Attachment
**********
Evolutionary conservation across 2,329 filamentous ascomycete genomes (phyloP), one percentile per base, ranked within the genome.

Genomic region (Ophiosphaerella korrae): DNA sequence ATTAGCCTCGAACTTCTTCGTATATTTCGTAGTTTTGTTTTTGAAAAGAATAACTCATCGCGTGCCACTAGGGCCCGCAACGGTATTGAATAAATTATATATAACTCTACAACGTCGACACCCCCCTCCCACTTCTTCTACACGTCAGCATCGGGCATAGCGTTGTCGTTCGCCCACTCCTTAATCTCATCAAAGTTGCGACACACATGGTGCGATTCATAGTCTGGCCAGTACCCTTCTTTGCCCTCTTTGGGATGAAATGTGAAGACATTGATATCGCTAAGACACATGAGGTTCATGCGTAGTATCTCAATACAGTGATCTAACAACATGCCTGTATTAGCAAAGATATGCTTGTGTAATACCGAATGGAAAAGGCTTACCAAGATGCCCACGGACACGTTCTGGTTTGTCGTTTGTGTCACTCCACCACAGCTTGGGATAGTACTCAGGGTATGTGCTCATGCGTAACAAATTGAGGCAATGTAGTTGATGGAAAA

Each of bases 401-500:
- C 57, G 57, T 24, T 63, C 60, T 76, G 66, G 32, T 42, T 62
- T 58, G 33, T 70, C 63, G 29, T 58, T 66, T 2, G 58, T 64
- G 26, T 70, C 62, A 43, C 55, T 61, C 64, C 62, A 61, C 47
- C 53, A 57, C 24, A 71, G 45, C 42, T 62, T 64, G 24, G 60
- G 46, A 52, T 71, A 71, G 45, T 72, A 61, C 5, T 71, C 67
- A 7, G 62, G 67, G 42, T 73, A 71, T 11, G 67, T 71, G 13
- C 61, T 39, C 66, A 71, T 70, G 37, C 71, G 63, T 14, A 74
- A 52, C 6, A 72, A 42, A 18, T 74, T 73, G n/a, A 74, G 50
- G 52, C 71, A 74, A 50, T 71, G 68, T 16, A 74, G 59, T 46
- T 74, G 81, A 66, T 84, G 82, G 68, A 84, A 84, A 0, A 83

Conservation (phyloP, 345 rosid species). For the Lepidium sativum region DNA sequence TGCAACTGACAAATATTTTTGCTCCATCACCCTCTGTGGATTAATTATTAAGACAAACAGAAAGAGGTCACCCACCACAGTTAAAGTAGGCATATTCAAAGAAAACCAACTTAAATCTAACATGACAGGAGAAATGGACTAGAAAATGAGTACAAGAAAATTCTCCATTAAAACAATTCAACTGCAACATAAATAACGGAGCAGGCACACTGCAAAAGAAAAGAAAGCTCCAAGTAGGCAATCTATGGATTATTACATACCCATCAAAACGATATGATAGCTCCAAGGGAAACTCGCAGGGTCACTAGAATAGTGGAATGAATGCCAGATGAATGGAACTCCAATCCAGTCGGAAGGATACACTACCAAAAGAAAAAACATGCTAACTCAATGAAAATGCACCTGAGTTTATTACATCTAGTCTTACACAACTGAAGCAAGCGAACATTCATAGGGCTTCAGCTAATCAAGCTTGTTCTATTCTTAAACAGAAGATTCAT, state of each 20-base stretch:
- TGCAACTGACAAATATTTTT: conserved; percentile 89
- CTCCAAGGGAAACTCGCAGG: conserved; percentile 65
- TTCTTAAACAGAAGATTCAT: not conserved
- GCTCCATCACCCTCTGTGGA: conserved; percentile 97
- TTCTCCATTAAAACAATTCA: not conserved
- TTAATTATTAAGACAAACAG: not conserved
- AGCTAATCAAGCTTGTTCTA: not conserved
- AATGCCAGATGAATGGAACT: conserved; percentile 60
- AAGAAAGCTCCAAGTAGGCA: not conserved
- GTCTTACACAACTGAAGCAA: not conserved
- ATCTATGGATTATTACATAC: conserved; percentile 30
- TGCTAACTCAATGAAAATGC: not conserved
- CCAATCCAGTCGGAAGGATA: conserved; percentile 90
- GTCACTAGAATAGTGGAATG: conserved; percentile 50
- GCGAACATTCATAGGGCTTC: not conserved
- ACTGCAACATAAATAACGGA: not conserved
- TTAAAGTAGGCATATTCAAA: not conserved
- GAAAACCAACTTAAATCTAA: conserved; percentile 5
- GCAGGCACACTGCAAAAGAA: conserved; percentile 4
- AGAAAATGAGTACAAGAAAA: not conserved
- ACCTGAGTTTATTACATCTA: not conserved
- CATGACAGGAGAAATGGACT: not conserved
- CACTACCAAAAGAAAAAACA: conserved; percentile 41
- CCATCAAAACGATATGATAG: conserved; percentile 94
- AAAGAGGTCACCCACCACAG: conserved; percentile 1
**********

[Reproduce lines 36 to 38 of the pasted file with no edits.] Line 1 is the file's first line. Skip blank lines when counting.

- CATGACAGGAGAAATGGACT: not conserved
- CACTACCAAAAGAAAAAACA: conserved; percentile 41
- CCATCAAAACGATATGATAG: conserved; percentile 94